Tobold's Blog
Saturday, March 14, 2009
Good news for underachievers

I'm an underachiever. That is to say I have considerably less achievement points collected on my characters in WoW than the average member of my guild. I collected exactly 1 title for each of my 3 characters over level 70, "the explorer" for the priest, "chef" for the warrior, and "Jenkins" for the mage. I got some achievements from simply playing. That included some achievements from holiday events, but I didn't complete a singe holiday overall achievement. So as I'm not actually chasing achievements, my achievement point score is rather low.

Now that used to worry me a bit, because I, as many other people, thought that at some point Blizzard would introduce a way to spend the achievement points, and by not having many I would miss out on some cool rewards. Turns out I don't need to worry. Blizzard has no intention of letting us buy anything with achievement points. They are pure fluff, only useful to compare progress between players. Great, now I can really ignore them.

That is not to say that the achievement system isn't a good idea. I know a lot of people who have a lot of fun chasing achievements, and that is fine. It is just that personally I score low in the achievement category in a Bartle test. I do like challenges, but not every type of challenge. I'm so not grinding thousands of grey low-level quests for hundreds of hours to get a tabard and a title, or doing similar repetitive stuff. Having to spend a lot of time on something trivially easy isn't something I consider a challenge.
I would never have even thought to put most of the achievements in the Bartle category of 'achievements'. I score fairly high in the Bartle test for achievements, but have no interest in completing holiday or fluff achievements.
I didn't expect anything to buy with achievements, but I suppose confirmation helps... Or does it? Strangely I expected no rewards, but once Blizzard says there will be none, then the timer in my head starts counting down a year or so when they add a mount or something aesthetic for having X number of points.
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Achievements are horrible. Your personal to-do list of "what to do when WoW is boring and you actually should stop playing it". Many achievements are not crazy and fun, but often outright silly.

I have explored the world completely before I got an Explorer title for it. Exploring Northrend by flying mount for the title was rather mechanistic, just for the title...

The ugly albino drake that I did not use much was my reward for grinding out rep rank for all factions and buying basically multiple times the same mount in different colors.

I am pretty sceptical of achievements. One of my friends said, "they give people who already cleared Naxx several times something to do!" (plus make them help and raid with others, who could use some help/raid members).

Seems that you still know why and for what you play, Tobold. Without becoming an achievement junkie. I actually was, but it bored and scared me away, one of many factors that made me quit.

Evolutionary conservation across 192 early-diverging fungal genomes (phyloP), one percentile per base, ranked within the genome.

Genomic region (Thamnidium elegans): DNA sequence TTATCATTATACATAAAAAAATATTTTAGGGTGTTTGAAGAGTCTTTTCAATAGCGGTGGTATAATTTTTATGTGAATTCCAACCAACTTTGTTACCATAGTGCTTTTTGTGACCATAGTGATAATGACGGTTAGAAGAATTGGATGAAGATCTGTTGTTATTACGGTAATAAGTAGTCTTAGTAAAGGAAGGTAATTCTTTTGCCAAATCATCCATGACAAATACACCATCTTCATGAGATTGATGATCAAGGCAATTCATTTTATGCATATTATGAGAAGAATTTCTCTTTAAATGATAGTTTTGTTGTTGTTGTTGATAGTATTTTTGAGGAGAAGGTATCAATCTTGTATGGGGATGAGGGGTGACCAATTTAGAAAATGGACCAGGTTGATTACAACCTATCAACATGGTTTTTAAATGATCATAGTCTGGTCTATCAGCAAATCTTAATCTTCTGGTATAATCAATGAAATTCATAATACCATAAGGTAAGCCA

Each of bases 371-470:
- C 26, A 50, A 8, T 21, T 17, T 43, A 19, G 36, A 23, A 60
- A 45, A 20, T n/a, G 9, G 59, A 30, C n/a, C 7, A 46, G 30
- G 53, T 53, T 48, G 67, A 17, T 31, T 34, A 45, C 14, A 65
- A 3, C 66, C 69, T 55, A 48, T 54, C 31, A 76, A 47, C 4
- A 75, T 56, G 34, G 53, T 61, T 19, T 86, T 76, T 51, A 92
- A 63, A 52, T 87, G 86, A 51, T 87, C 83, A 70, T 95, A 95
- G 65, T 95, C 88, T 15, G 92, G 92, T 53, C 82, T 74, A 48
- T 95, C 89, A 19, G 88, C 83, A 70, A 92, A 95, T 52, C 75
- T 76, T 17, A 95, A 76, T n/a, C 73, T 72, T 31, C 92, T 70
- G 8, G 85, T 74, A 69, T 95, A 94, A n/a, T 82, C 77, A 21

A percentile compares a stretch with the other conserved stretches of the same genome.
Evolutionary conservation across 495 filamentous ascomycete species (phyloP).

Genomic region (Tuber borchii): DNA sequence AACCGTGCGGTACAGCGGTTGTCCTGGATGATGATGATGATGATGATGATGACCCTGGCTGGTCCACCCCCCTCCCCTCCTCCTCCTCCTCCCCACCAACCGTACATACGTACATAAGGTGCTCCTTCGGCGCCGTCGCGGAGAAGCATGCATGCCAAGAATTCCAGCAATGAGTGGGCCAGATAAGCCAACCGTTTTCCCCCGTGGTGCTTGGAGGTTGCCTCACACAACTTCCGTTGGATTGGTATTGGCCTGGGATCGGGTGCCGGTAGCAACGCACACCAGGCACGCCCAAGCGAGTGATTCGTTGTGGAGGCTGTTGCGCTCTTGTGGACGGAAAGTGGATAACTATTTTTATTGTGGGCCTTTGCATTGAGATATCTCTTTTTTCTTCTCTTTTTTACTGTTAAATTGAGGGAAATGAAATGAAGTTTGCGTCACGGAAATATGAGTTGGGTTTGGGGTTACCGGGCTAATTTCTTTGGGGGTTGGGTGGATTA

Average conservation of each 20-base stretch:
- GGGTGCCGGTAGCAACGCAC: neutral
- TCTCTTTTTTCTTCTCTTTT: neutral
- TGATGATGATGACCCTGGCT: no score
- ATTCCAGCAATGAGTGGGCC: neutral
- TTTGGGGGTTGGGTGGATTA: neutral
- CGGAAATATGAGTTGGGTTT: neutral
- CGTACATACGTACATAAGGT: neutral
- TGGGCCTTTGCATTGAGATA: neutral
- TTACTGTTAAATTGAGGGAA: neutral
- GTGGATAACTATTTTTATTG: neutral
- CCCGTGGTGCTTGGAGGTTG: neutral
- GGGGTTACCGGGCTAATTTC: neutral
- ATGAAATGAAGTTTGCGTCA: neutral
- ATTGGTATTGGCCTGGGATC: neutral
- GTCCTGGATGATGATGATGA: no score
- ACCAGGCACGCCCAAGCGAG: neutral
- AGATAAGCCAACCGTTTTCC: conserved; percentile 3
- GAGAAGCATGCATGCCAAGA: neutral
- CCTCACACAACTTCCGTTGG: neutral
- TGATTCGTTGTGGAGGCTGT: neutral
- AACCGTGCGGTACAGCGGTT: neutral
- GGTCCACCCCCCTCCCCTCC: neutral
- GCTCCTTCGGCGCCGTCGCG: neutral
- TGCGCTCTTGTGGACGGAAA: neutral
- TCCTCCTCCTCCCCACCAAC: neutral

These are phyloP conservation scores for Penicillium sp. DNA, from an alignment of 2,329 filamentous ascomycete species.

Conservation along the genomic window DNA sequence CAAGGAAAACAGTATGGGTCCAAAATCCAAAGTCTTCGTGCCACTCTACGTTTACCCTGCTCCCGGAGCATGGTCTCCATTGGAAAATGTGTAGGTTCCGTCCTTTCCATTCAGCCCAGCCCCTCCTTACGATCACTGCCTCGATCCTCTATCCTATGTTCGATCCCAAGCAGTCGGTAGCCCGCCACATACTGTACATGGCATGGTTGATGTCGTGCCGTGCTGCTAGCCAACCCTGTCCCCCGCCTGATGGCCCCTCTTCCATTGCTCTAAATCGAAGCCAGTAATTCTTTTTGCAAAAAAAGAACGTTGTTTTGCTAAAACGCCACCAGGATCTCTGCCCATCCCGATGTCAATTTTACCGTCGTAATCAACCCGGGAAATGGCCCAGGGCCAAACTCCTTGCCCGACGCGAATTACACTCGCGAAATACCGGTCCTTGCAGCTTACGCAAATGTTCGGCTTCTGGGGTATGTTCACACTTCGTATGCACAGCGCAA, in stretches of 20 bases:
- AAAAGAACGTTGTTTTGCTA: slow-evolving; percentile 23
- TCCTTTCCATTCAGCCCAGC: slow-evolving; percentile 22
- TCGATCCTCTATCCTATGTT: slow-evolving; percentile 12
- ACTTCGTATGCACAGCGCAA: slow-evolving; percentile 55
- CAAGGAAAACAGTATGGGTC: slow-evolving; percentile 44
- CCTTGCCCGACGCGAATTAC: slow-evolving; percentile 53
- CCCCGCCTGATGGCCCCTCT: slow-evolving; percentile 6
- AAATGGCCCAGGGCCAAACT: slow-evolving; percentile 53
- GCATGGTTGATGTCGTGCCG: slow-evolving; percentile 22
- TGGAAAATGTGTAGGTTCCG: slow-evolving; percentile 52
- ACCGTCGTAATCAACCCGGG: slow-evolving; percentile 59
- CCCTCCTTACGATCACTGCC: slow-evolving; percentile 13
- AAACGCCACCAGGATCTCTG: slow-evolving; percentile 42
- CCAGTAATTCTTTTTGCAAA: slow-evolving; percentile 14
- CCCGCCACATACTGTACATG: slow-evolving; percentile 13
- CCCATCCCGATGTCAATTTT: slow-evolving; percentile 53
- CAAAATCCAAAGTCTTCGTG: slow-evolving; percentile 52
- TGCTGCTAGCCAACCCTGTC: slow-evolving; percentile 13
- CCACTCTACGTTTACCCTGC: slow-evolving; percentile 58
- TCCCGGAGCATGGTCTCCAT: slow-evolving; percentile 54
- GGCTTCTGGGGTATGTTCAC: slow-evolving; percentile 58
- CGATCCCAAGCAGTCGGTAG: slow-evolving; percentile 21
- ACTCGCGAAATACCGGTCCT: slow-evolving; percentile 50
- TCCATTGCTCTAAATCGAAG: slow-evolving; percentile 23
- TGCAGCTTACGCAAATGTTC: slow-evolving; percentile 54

There's certainly nothing wrong with them. Some players will always make their own fun, and don't need so much direction. I always liked collecting flight points I wasn't supposed to be able to get to at low level. I can definitely appreciate how many people love achievements though.

It's a little strange to me to criticize achievements for just being something to keep you playing the game for longer. Well, yeah. That's what every feature in a game is trying to do. It's a tautology.

That said, I think it's a little strange that people will do something they hate just to get an achievement for it. A friend of mine plays all these AWFUL xbox games, just for achievements. Barbie Horse Adventures, etc.

I don't really do anything in game, myself. For the most part WoW has become a pretty chat-room that I pay $15 a month for. I don't mind though. When I do want to do some leveling and involve myself, I stay busy for a few weeks. The achievements offer me a little something mindless to do while I'm leveling. Kind of like, "Hey, I'm here doing a quest hub, might as well explore the map while I'm at it!"

I didn't play Tabula Rasa that much, but I enjoyed the achievement goals that I found in the starting zone. One of the achievements required that I kill 2000 of something. It took me a few weeks on and off the game, but enjoyed every minute of the mindless beast-slaying. Fortunately that game had quick respawns so if someone sniped your kills you only had to wait a few seconds for another chance.
@Moxy you have a point about novelty titles not appealing to the traditional "Bartle achiever" however you must emember that ultimately everything you achieve in an mmo is pointless. The only value of anything in a game comes either from your personal sense of achievement or from the admiration of others. If titles attract the admiration of others then I bet the "achiever" stereotype will go for them. My guess is that "kill all the dragons" titles probably attract achievers whereas "valentines day" titles are probably more interesting to explorers.